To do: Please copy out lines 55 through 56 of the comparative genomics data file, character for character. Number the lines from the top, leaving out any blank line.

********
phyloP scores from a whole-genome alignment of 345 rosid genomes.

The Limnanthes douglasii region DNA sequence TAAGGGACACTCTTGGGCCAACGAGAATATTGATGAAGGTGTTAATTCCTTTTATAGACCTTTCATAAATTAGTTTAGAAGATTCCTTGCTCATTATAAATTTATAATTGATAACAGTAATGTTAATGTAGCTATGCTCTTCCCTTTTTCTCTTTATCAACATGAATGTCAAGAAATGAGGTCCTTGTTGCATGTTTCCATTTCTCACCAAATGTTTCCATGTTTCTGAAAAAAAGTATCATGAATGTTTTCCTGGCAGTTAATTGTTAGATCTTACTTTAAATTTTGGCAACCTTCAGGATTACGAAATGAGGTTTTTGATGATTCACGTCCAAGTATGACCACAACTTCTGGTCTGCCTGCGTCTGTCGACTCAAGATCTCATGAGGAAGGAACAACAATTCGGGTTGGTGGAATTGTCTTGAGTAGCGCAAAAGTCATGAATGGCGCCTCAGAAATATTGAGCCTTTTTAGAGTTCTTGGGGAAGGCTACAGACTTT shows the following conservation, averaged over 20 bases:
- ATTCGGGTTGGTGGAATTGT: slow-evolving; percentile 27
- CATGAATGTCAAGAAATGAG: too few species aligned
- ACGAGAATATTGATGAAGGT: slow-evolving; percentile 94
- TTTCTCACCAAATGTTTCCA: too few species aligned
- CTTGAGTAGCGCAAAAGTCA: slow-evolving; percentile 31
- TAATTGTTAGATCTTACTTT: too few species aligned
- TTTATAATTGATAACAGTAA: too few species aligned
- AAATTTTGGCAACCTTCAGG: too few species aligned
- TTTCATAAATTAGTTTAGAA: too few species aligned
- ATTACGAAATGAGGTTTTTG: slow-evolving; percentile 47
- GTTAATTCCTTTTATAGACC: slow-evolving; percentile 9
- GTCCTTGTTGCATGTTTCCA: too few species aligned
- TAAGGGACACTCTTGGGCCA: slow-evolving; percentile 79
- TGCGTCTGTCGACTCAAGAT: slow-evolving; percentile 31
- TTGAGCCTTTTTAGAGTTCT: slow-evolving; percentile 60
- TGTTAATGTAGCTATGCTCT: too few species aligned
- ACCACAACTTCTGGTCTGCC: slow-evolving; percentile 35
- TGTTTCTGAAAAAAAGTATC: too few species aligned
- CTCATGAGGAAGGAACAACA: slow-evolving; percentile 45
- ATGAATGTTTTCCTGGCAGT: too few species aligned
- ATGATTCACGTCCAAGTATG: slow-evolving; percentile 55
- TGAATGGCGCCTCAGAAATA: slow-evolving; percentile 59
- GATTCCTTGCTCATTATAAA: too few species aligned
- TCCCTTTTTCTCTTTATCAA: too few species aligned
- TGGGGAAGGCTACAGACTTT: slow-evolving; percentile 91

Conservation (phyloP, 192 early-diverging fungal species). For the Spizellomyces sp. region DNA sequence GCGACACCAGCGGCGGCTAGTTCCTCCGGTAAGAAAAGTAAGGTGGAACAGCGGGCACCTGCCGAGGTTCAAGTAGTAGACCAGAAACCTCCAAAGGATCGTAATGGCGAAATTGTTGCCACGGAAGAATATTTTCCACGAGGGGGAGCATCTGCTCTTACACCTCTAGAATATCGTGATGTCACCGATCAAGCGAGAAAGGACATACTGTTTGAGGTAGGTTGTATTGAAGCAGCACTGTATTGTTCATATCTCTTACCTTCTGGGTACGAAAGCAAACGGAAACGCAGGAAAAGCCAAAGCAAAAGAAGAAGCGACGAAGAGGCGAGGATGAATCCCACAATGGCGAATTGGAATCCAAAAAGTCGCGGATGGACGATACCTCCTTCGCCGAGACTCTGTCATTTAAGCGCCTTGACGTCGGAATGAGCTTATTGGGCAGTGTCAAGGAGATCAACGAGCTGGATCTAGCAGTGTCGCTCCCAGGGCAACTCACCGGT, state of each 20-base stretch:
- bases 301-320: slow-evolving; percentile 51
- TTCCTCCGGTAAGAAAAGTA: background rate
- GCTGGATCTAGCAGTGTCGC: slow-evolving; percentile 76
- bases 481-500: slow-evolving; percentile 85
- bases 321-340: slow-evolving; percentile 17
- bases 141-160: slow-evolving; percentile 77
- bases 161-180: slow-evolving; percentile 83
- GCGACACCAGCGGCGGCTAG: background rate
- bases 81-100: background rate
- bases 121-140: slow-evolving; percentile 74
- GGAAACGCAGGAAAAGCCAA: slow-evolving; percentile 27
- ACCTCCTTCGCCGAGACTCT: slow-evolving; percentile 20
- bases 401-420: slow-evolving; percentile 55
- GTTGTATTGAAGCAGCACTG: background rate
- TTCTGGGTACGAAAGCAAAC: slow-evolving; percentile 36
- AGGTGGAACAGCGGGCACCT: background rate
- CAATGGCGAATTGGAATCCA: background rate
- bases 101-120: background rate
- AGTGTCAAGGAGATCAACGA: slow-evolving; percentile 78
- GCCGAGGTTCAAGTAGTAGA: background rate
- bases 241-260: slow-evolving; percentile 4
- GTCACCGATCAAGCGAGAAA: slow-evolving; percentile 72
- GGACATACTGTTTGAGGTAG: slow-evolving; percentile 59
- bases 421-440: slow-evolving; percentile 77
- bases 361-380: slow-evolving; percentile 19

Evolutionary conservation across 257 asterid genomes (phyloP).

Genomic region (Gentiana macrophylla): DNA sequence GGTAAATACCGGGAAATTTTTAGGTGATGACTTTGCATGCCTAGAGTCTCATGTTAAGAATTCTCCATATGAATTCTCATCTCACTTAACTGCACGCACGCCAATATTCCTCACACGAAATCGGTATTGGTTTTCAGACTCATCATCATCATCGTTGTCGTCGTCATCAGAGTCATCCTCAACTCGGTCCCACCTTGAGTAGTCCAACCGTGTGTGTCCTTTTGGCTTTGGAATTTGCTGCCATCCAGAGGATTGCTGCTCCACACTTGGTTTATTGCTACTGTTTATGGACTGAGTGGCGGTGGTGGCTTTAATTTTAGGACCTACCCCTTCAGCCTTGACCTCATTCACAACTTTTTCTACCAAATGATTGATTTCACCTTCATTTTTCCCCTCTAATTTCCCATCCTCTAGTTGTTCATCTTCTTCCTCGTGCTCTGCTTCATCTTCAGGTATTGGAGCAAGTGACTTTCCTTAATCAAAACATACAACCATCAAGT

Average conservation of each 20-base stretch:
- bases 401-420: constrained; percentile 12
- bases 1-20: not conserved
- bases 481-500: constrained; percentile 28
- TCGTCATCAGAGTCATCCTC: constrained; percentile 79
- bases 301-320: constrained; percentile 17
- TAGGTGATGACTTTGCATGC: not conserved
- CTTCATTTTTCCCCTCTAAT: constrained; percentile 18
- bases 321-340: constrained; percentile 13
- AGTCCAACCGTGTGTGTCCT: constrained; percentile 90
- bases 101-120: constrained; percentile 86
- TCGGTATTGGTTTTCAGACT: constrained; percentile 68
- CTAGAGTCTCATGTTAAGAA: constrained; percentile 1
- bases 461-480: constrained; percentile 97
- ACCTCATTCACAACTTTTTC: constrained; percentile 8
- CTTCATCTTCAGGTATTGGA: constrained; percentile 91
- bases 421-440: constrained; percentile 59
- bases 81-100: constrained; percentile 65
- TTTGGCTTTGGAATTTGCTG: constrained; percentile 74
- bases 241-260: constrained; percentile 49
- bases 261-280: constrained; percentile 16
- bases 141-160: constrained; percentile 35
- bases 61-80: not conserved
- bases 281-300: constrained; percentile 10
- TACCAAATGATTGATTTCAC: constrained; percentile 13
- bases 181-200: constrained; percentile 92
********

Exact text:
Genomic region (Gentiana macrophylla): DNA sequence GGTAAATACCGGGAAATTTTTAGGTGATGACTTTGCATGCCTAGAGTCTCATGTTAAGAATTCTCCATATGAATTCTCATCTCACTTAACTGCACGCACGCCAATATTCCTCACACGAAATCGGTATTGGTTTTCAGACTCATCATCATCATCGTTGTCGTCGTCATCAGAGTCATCCTCAACTCGGTCCCACCTTGAGTAGTCCAACCGTGTGTGTCCTTTTGGCTTTGGAATTTGCTGCCATCCAGAGGATTGCTGCTCCACACTTGGTTTATTGCTACTGTTTATGGACTGAGTGGCGGTGGTGGCTTTAATTTTAGGACCTACCCCTTCAGCCTTGACCTCATTCACAACTTTTTCTACCAAATGATTGATTTCACCTTCATTTTTCCCCTCTAATTTCCCATCCTCTAGTTGTTCATCTTCTTCCTCGTGCTCTGCTTCATCTTCAGGTATTGGAGCAAGTGACTTTCCTTAATCAAAACATACAACCATCAAGT

Average conservation of each 20-base stretch: